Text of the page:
Racing and bodily fluids
by crawlingkiwi Mar 13th 2012
This isn't one for the squeamish but I think it's a post which is long overdue. Having come 2nd last year in my long-distance race (the DW - 125 mile non stop canoeing race), we realised very quickly that had we not stopped so many times to pee, we could have easily won our division. We only needed to reach our final portage about 20 minutes earlier to have managed to hit the tide instead of the slack water and would have won by a decent margin.
So what happened? We started the race, which was on a devastatingly hot day over Easter 2011 drinking loads and keeping our fluid levels up but as sun-stroke started to take its toll on my K2 partner, we were stopping to pee much more frequently than we had ever needed to before. To start with, on a fairly deserted canal, we were backing into bushes, checking no-one was within view and generally taking our time - by the end we'd squat anywhere, holding conversations with fellow paddlers as we 'did the business'. All social rules were out the window and I have to say, it has taken some time for me to realise that most normal people would choose to use the loo over a random bush and that when I am no longer racing, it isn't considered good form to stop and go where-ever!
To pee in the boat or not is one of the great discussion points of the DW race, with strongly held view on both sides. At a recent meal out with our support crew to plan this year's attempt, the look on the waiter's face was priceless as he interrupted a detailed description of someone who decided 'in the boat' was the way to go. And at the end of Sunday's warm-up race a few of us could be heard talking about the difficulties of going in the boat and how 'letting go' when portaging (that's when you have to stop at a lock, get out of the boat, hoist it onto your shoulder run with it and then get back in at the other side of the lock) is particularly difficult, particularly if there's a huge crowd of supporters watching you run by.
But having just finished Chrissie Wellington's book, where she talks about letting a quick stream go to ward off her opponents when she's on the cycle, I feel more relaxed about my own disgusting - but necessary - habits.
Of course no discussion such as this would be complete without acknowledging that other scourge of the runner ... the upset stomach or runner's trots. I used to suffer dreadfully from that when I ran more regularly and knew every public loo in central London and their opening times! While I suffer far less from this with canoeing, the nerves of race-day always have a major impact on me. In the 2011 race, the pre-race favourites were 2 paddlers with 8+ world championship titles between them and one had been to the olympics twice. They were aiming to take the record for the DW and all their training had indicated that even with the complete lack of flow on the river, the record which had stood for 20+ years, might just be broken. But they suffered dreadfully from stomach problems and had to pull out of the race ... suffice to say that when they decided to pull out, they had to have a quick swim before exiting the river!! I shall use my pre-race favourite dose of imodium to make sure I can get through the race ok - because there's NO question of THAT happening in the boat!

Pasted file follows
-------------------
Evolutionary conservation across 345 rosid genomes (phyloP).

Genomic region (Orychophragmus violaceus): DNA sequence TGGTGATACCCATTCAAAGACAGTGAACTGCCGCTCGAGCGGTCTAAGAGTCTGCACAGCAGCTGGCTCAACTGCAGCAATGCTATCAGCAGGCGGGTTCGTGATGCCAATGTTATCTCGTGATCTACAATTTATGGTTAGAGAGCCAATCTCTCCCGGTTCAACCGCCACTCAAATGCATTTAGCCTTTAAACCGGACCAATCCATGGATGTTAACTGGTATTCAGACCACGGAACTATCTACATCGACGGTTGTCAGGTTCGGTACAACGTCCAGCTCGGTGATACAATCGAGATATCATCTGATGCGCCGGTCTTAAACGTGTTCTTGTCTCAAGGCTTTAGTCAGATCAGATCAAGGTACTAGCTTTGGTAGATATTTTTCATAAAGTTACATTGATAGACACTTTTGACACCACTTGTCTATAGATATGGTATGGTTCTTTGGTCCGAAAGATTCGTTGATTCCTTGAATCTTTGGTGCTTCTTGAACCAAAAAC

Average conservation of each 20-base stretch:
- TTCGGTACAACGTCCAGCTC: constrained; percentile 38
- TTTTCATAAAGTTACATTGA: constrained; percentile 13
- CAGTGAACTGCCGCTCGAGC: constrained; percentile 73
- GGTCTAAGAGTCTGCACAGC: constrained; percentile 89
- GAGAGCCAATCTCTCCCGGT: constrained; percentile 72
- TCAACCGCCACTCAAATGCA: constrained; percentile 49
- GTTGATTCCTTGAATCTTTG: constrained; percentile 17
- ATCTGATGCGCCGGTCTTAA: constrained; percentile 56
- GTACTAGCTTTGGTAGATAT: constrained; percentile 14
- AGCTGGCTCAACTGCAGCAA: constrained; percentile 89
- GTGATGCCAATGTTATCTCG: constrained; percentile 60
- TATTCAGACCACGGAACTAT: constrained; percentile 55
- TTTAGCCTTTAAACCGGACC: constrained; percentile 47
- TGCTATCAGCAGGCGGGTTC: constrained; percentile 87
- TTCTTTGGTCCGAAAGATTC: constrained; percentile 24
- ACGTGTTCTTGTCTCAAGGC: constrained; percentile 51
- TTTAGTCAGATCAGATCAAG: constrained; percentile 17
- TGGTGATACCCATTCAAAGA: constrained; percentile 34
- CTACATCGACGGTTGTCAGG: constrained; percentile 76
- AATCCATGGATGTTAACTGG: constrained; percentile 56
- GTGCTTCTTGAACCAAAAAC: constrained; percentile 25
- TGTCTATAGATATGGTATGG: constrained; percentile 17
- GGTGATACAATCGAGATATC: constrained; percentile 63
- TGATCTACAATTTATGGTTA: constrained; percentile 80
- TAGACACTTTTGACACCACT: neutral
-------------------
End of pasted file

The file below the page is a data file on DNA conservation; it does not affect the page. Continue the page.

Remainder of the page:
A bit of vomit seems to be par for the course, both of us did our fair share last year - Helen from 2 hours in because of heat-stroke until about 3am (17 hours in) while I started at 5am with the dry-wretching. I've yet to finish any race or any length without needing to or actually throwing up, so I accept that as part of the race.
Women have an additional issue ... and yes the monthly cycle does obsess us - but a quick visit to the doctor's for a prescription usually sorts that one out!
So we are left with the 'in or out' of the boat conundrum - it's a difficult one to practise! I think copious amounts of vaseline might be needed just in case.
And if you happen to be in Central London, at Westminster Bridge early on Easter Sunday morning as we get pulled out of our boats and carried up the stairs at the end, don't stand too close to the boats while they're emptied, and definitely nowhere close if you're wearing flip flops!!!
DW - 125 miles, 24 hours
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